If you look after someone and require information or support the Carers Federation drop in clinics are every second Tuesday of the month. This months is Tuesday 12th
We welcome our new have a new GP Registrar, Dr Caroline Norris who is currently seeing patients. Also our new Prescribing Nurse Practitioner Sarah who works 4 days a week.
There is a national shortage of GPs.
The practice has been advertising for GPs since January 2018, but has not been successful in recruiting to date. We will continue with our recruitment campaign.
We have recruited a new Prescribing Nurse Practitioner who will strengthen our team from January 2019.
The practice is committed to continue to provide a quality service to our patients and will engage locum clinician where possible to cover this period. We will provide the maximum possible access.
We ask for your support and understanding during this difficult period as the remaining clinicians and staff are under unprecedented pressure.
Dr Kennedy & Dr Pathy
Are you eligible for a free flu vaccination?Its not too late to get yours. Please contact the surgery today to book your appointment.
If you are aged 45 years or over, and have not had your BP checked in the last 5 years. Please contact the practice and book in for a BP check.
Extra evening and weekend appointments available in local area
You can now book routine GP and Nurse appointments in the evening, at weekends and over bank holidays in your local area.
Pre-bookable appointments are available Monday-Friday, 6.30pm-8pm, plus weekends and bank holidays and you can be seen by a GP, Nurse or Healthcare Assistant.
To book your appointment, contact the surgery during normal opening hours. Please be aware that the appointment may take place at another GP Practice in the area.
If you need urgent medical advice when the surgery is closed, you should continue to call NHS 111.
You can now manage your GP appointments and keep up to date with health communications from our practice with our new MJOG App.
Download the FREE MJOG App today! https://www.mjog.com/messenger/
The plans for the new surgery continue to make their progress through GBC planning department. We haven’t heard about any delays or issues to date. The preplanning discussions went well, I believe.
The Architects have been in to plan the room layouts and to discuss some exciting plans for the public spaces- i.e. reception and the Health Education Space. There are going to be some novel elements to make the waiting room more attractive and more stimulating as you wait.
Any thoughts or ideas from our patients would be welcome-
We continue to seek New Doctors for the Practice but sadly like all the surrounding Practices we have failed to attract either Partners of Salaried GPs. We have looked at other clinicians who can help meet your needs.
We have employed a Clinical Pharmacist to support the existing staff. Ian McKenzie is a senior and experienced Pharmacist and is able to prescribe and can manage chronic conditions such as High Blood Pressure, Kidney disease, Diabetes and Mental Health issues. He can carry out necessary reviews of medication and alter medications which have been changed by hospital. When you need a medication review she can provide this service enabling us to protect GP appointments for the most complex patients.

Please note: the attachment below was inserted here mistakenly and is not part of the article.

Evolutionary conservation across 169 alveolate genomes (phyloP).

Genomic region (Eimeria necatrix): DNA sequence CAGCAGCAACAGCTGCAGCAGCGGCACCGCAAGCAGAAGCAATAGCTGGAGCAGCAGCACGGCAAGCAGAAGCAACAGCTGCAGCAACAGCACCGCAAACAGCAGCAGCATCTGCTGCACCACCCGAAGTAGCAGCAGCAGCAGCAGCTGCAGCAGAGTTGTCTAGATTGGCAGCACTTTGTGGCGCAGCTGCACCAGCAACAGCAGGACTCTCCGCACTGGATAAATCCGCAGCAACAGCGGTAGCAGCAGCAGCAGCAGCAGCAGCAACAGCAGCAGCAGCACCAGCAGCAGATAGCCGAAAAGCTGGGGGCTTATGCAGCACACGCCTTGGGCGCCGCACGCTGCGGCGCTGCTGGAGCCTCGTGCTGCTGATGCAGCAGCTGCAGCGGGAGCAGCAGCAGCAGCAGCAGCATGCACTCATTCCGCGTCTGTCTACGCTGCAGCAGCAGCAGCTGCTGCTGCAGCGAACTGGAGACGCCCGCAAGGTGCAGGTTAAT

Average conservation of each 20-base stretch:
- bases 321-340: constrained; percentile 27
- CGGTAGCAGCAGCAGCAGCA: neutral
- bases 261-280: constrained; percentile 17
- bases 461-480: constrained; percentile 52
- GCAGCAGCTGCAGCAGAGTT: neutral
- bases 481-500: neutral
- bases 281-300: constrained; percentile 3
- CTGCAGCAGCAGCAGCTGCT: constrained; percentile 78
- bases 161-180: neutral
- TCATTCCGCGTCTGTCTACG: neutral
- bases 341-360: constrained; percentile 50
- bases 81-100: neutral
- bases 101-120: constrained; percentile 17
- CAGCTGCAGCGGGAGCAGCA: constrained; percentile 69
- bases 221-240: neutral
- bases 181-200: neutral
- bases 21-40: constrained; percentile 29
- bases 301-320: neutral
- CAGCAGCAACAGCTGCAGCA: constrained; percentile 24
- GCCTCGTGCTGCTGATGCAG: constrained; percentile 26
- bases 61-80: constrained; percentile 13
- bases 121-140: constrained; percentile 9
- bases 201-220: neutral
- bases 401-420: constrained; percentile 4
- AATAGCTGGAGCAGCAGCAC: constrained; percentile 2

Some of you may have experienced our new Mental Health Service. As space is very limited, we can only offer a small number of places in this service but hopefully when we move this service can be extended.
There are some other changes afoot- from last September we have a limited number of appointments will be available up to 8pm on weekdays and on Saturday mornings on a local rota. These will be pre bookable only and the phone lines will remain closed. The details of the added times are yet to be finalised but we will publish times and dates when these are clarified. We will be continuing our early opening hours until next March for now. Future early opening will be determined subject to funding available.
Finally, we are required to ask every adult patient to sign new consent forms under the New GDPR regulations giving us consent to send text messages and emails to you with various information relevant to you. Appointment date and time reminders for example. This is a huge task, please pick up a form from reception.
It is really important for the practice to be able to contact our patients quickly and easily. In order to do this, if you have provided us with your mobile telephone number we will use this to:
- Send you appointment confirmations
- Send you appointment reminders
- Send you messages regarding results or other information that you need to be aware of
- Send you relevant health campaigns that are pertinent to you e.g. Flu Clinic invitations
- Send you other health information that may be useful
- Send you Friends and Family Survey requests
If at any time you do not wish to receive such text messages please inform a member of the reception team who will be able to opt you out of the service.
If at any time in the future you change your mobile phone number please ensure that you let us know as soon as possible so that we can keep our records up to date and stay in touch.
With GP’s surgeries and A&E coming under increasing pressure , we’re asking you to consider whether you can self care if your illness is not serious.